Vehicular Assault: What Is It? | David Bate Law

  • By:David Bate

Vehicular assault often occurs when a party inflicts injury upon another party while driving intoxicated with drugs or alcohol, driving carelessly, or driving while possessing a revoked or suspended licence. The specific circumstances surrounding vehicular assault varies from state to state, and only a few states possess an exact charge of vehicular assault. These states include New Hampshire, Ohio, Delaware, Colorado, Montana, New York, Tennessee, Washington, and Oregon. Vehicular assault is often accompanied by other various traffic offenses, such as a DUI.

There is a chance you can face a charge of vehicular assault if the police believe you inflicted injury while driving under the influence, recklessly, or carelessly, even though car accidents usually do not result in such criminal charges.

It is in your best interest to seek consultation with an experienced lawyer, like a criminal defense lawyer you trust, if you have been charged with vehicular assault in order build your case defense. Vehicular assault is often known as a serious charge, and can have consequences that include hefty fines, jail time, and even license suspension.

DUI and Vehicular Assault

When people are posed with a vehicular assault charge, many are often also charged with driving under the influence of alcohol (DUI). A driver, in some states, may be charged with vehicular assault if they were proven to be driving under the influence of alcohol or drugs while also causing injury to another party. In this instance, the driver could be hit with a DUI charge and a vehicular assault charge as separate charges.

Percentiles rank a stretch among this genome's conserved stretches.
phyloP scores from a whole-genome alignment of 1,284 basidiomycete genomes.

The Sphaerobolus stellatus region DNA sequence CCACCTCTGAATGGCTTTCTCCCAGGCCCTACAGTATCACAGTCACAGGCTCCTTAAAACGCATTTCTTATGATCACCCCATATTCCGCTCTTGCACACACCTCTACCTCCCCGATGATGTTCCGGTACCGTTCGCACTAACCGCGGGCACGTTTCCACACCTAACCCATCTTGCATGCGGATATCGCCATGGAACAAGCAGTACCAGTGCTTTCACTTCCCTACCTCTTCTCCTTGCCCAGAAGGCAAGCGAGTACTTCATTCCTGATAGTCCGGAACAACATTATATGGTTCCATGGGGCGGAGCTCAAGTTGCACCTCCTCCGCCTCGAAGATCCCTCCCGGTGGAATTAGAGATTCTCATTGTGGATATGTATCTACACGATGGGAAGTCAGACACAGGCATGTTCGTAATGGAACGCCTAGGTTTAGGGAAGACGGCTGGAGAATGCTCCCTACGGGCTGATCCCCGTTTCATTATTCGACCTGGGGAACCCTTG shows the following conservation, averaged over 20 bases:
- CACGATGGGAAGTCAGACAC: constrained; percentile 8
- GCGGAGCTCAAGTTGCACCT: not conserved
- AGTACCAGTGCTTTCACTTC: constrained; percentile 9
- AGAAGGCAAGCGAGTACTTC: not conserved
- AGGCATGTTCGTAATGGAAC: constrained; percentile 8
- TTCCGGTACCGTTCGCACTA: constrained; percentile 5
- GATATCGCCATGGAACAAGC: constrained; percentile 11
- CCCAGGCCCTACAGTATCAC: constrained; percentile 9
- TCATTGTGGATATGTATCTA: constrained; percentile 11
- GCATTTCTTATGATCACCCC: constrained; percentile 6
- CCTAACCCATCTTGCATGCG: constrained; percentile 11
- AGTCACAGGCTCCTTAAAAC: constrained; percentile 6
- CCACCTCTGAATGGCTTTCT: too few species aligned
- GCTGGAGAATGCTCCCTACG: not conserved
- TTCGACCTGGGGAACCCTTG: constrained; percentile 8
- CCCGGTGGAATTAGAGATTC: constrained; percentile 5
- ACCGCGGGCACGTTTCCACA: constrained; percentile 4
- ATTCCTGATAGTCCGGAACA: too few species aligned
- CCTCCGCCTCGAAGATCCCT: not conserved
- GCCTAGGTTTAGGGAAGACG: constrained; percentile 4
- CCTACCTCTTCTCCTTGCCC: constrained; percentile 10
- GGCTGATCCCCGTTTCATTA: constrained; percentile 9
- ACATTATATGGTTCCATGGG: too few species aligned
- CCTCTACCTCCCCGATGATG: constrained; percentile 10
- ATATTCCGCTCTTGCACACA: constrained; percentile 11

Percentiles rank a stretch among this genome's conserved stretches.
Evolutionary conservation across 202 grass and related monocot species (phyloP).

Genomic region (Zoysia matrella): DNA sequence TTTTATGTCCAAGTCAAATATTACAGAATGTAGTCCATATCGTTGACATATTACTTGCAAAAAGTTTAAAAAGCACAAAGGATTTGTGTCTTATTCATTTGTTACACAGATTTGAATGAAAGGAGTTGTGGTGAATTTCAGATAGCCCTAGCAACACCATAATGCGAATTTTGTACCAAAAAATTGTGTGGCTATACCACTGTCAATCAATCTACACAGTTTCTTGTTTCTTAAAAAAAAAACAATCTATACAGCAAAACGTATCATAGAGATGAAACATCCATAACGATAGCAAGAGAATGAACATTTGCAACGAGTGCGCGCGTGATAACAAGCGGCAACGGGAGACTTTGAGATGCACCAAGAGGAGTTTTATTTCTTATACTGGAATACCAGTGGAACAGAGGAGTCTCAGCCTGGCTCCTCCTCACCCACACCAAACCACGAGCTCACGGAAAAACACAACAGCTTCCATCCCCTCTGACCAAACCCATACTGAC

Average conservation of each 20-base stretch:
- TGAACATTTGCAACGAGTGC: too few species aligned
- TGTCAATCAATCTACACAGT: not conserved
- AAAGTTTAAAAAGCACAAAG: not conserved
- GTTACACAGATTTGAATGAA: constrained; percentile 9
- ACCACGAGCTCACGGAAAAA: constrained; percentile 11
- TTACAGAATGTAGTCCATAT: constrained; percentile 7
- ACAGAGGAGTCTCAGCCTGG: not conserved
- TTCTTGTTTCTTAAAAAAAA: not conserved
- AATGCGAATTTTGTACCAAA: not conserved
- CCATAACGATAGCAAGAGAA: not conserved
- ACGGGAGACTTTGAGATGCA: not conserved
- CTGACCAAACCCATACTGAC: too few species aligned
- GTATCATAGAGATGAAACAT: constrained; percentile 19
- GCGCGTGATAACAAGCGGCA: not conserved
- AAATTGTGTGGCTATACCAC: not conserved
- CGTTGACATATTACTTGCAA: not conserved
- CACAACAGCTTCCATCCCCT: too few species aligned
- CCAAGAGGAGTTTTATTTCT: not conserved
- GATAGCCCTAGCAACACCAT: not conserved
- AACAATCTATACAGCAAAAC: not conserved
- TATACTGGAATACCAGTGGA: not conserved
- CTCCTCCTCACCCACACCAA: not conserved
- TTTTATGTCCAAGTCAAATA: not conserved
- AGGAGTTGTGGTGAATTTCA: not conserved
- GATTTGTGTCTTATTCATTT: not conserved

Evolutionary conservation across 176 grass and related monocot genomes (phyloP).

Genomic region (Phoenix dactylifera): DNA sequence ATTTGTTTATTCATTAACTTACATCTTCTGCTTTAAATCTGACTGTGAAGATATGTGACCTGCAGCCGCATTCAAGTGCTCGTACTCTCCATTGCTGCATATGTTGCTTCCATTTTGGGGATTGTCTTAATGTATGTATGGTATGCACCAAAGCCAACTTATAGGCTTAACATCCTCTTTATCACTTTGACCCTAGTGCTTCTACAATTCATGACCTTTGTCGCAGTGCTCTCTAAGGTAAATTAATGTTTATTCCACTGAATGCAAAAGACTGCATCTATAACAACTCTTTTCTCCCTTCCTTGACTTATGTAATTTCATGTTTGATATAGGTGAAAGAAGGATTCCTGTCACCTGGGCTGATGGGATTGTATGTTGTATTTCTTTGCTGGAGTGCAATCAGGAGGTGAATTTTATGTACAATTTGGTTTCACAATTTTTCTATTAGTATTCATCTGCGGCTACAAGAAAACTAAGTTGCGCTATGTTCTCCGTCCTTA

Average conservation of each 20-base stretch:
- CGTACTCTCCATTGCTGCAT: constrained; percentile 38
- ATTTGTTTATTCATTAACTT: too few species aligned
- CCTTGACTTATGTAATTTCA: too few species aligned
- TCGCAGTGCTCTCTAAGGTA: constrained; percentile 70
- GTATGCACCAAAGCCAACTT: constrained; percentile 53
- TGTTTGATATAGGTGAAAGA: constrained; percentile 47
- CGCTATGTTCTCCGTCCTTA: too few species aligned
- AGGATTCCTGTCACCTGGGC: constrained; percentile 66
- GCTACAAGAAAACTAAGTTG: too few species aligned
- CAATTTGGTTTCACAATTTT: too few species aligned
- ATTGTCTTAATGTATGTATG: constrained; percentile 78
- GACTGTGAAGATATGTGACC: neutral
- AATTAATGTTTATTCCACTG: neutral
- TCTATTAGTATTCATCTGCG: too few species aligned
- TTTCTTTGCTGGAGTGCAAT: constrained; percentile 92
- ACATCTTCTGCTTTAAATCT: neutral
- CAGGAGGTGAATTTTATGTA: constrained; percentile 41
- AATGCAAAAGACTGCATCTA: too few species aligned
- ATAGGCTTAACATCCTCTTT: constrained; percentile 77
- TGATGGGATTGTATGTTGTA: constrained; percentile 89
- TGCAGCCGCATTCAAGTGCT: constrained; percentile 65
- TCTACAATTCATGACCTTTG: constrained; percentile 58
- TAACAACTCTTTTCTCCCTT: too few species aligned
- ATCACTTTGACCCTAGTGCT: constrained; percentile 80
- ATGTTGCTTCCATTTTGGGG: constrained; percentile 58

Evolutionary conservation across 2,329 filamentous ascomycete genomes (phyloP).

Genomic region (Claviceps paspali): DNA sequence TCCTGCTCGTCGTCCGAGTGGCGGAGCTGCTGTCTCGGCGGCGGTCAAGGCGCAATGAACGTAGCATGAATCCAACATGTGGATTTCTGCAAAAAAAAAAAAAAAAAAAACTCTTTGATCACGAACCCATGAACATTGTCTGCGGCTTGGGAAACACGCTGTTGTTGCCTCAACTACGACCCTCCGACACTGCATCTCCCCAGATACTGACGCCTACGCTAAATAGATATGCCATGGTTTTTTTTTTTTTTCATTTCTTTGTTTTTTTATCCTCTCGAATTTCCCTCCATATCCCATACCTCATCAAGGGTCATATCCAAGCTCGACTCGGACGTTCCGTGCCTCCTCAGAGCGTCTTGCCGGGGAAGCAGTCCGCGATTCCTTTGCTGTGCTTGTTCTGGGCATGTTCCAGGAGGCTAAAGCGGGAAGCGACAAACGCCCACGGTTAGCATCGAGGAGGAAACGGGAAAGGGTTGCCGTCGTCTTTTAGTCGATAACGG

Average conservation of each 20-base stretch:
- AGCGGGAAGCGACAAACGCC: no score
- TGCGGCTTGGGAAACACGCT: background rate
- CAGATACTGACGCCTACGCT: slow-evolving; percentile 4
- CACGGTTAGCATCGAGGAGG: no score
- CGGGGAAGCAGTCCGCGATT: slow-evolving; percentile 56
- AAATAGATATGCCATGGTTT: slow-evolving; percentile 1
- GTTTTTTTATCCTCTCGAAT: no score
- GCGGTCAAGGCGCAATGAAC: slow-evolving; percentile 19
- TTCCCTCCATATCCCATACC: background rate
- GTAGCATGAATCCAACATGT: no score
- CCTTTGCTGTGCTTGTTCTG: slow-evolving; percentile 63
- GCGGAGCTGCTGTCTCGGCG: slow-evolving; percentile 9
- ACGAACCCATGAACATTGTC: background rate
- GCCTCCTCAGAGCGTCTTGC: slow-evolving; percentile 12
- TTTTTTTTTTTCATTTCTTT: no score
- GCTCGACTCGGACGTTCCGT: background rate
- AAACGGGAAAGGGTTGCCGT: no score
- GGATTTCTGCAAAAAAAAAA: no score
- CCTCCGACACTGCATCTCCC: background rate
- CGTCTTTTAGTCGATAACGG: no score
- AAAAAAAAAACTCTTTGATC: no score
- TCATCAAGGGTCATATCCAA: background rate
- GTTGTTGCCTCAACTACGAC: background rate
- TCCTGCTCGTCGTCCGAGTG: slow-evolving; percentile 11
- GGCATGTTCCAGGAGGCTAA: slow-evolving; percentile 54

Your blood alcohol concentration, also known as BAC, may be used to as a tool to judge whether you were operating a vehicle while under the influence if you are arrested for either a DUI or vehicular assault. It may strengthen your defense against a vehicular assault charge if you and your attorney can prove that you were not under the influence or if you are able to get said charge reduced or dismissed. This is because if you were not found to be under the influence or driving recklessly, you cannot be charged for vehicular assault.

Penalties for Vehicular Assault Conviction

Depending on the circumstances and state, vehicular assault can be charged as either a felony or a misdemeanor. Vehicular assault is often charged as felony when the associate accident results in extensive bodily energy (refers to injuries that result in loss of a limb or organ, permanent debilitation, permanent scars, and are life-threatening, such as disfiguring scars, broken bones, and injuries that demand surgery) and is defined as driving under the influence.

The sentence, when charged as a misdemeanor, can include jail for up to two years or probation. Vehicular assault is often charged as a felony and comes with heavy penalties, such as probation and a prison sentence for up to five years.

Various factors determine the sentence for such conviction, including what state the sentencing is held in, the criminal record of the defendant, how severe the injuries were, how many people were hurt, their ages, and the overall circumstances surrounding the accident.

Contact a Vehicular Assault Lawyer

Vehicular assault may lead to a jail sentence, prison sentence, or other harsh penalties and is often known as a serious charge. An associated conviction will stay on your record for your entire life, which may also make it challenging to do things such as rent an apartment, find employment, or seek qualification for benefits.

A seasoned and experienced car accident lawyer can assist you in exploring your options, build a defense, and ultimately protect your legal rights. You attorney will become your representative and will seek reduction or dismissal of the charges placed against you, or otherwise seek a desirable outcome.

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